This is a page from the website www.truecanada.ca developed by Hilary Stokes and partner. Visit this site for some wonderful information about our country. Below is Hilary's explanation of why they chose Sudbury.
"We are often asked why to chose to move to Canada, but more particularly why we chose Sudbury. At first glance, a relatively small working town in North-Eastern Ontario, known mainly for its mining industry and its harsh winters hardly seems like the ideal destination.
Look in any Canadian tourist guide, a few editions out of date, and you’ll see that the Sudbury wasn’t rated highly as a top tourist spot. In fact, it had a reputation as an ugly, rather dull, town, ravaged by pollution from the nickel and copper mines, which are still a mainstay of the city’s industry. In fact, all we have to do to see the effects of the pollution here is to climb the hill behind our house and look at the stained black rocks and the stunted trees.
All that said, Sudbury today is very different from several decades ago. There has been an intensive tree planting and re-greening programme, and the big mining companies here (Inco and Falconbridge) have made considerable efforts to clean up their act. Lots of new houses are being built and real estate prices are currently rocketing upwards. Our house, which we bought in July 2005, would currently be put on the market at $17k above what we paid for it. It seems inevitable that cities north of Toronto will continue to grow, as the GTA can’t sustain endless expansion.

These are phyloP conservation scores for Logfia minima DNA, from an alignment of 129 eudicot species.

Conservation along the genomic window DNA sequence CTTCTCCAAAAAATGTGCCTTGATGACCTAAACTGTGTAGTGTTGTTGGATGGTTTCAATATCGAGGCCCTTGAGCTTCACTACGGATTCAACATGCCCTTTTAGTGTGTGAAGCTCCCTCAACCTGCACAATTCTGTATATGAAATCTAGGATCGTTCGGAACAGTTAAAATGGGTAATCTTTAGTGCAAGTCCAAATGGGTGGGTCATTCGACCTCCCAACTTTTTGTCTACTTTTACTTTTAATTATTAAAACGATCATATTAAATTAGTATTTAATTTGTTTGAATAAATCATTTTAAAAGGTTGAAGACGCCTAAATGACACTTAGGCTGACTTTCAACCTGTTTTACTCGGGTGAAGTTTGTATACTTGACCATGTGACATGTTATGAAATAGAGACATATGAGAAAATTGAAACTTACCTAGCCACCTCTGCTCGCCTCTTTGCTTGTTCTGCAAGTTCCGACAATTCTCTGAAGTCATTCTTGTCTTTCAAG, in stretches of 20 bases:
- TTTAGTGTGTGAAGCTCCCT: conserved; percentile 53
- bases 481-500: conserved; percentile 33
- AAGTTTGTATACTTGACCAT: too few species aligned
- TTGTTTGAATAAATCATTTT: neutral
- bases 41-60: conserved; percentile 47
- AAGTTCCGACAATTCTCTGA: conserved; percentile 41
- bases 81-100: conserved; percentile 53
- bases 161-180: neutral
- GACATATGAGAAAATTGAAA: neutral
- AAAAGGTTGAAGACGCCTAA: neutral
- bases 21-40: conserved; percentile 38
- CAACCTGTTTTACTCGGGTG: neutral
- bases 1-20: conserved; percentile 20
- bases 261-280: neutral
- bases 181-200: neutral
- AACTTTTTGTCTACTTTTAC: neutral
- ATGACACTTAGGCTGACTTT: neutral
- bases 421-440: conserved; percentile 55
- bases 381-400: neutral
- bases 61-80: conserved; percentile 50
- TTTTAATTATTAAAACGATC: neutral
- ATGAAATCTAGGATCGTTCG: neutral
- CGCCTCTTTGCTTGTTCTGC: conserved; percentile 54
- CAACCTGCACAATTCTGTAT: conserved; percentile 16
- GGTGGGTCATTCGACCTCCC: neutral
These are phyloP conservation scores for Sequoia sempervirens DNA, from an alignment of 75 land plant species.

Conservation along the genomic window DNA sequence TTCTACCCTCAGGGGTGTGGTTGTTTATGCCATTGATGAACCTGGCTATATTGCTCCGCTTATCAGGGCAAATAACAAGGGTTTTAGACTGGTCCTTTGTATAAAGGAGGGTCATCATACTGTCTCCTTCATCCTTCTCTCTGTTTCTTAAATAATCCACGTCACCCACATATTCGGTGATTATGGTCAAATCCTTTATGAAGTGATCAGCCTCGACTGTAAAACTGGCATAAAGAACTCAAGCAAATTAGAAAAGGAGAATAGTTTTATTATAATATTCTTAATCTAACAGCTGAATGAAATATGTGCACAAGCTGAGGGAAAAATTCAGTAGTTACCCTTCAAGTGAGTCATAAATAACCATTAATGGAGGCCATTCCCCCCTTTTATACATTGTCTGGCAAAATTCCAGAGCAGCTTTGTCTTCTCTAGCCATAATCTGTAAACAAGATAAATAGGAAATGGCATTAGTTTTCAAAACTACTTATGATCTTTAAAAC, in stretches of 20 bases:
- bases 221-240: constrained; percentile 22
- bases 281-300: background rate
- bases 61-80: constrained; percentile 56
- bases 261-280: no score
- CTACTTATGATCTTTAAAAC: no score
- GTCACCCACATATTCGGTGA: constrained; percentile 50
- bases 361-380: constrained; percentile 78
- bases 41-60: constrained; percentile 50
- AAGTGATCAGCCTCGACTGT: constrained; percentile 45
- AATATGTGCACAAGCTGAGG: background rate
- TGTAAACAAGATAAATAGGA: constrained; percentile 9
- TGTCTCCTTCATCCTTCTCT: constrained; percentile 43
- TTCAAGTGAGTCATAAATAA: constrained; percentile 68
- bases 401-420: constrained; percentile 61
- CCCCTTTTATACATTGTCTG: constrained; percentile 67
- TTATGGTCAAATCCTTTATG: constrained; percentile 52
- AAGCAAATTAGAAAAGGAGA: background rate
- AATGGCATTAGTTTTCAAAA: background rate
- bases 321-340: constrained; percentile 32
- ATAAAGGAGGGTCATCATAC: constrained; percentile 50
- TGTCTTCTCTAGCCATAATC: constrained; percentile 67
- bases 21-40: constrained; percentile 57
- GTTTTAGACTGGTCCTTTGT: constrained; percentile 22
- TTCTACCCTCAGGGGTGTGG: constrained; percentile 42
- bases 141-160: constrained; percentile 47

One of the main advantages to living in Ontario, particularly Northern Ontario, is that you experience four distinct seasons, a total contrast to the weather we experienced while living in England. Yes, winters are cold in Sudbury, and as I write this, there’s still some snow on the ground. But it’s a dry cold, which doesn’t chill your bones as much as damp weather. Plus in Sudbury, the majority of days are sunny, which really lifts your mood, and I think explains why people here seem so positive and happy about their lives.
Another plus to living in Sudbury is the diversity of its population and the lack of racism. We’ve been surprised to come across several people who have moved over from England, or have British ancestry. Around 30% of Sudbury’s population is French speaking and there is also a big Italian community here, as well as many immigrants from Finland and the Ukraine. Everyone just gets on with each other. Canadians in general are known for their friendliness, respect and tolerance, but no-where do those characteristics seem so prevalent as in Sudbury.
There are job opportunities here, although obviously not on the same scale as somewhere like Toronto. At the same time, because of the relatively small population (around 165,000), there are skills shortages in some areas and so you might be able to take advantage of the ‘big fish in a small pond’ scenario. Knowledge of French is a definite asset in the job market.
Living in, or close to Sudbury, gives you access to shopping, fantastic restaurants, good IT and communications infrastructure and a growing education sector. At the same time, it’s easy to explore the outdoors. Sudbury has two large lakes and two provincial parks within the city boundaries, as well many other beautiful parks and scenic areas to discover close by. This combination of city and country is one of the main reasons we enjoy living here so much. And if you really need a trip to the ‘big city,’ you can easily access Toronto or Ottawa in 4-5 hours.
So Sudbury is definitely on the up, a growing city. It may not have the job opportunities and night-life of Toronto, but we’re very happy here and are committed to staying and building our life in Northern Ontario"
Once again we urge you to drop by Hilary's web site www.truecanada.ca.
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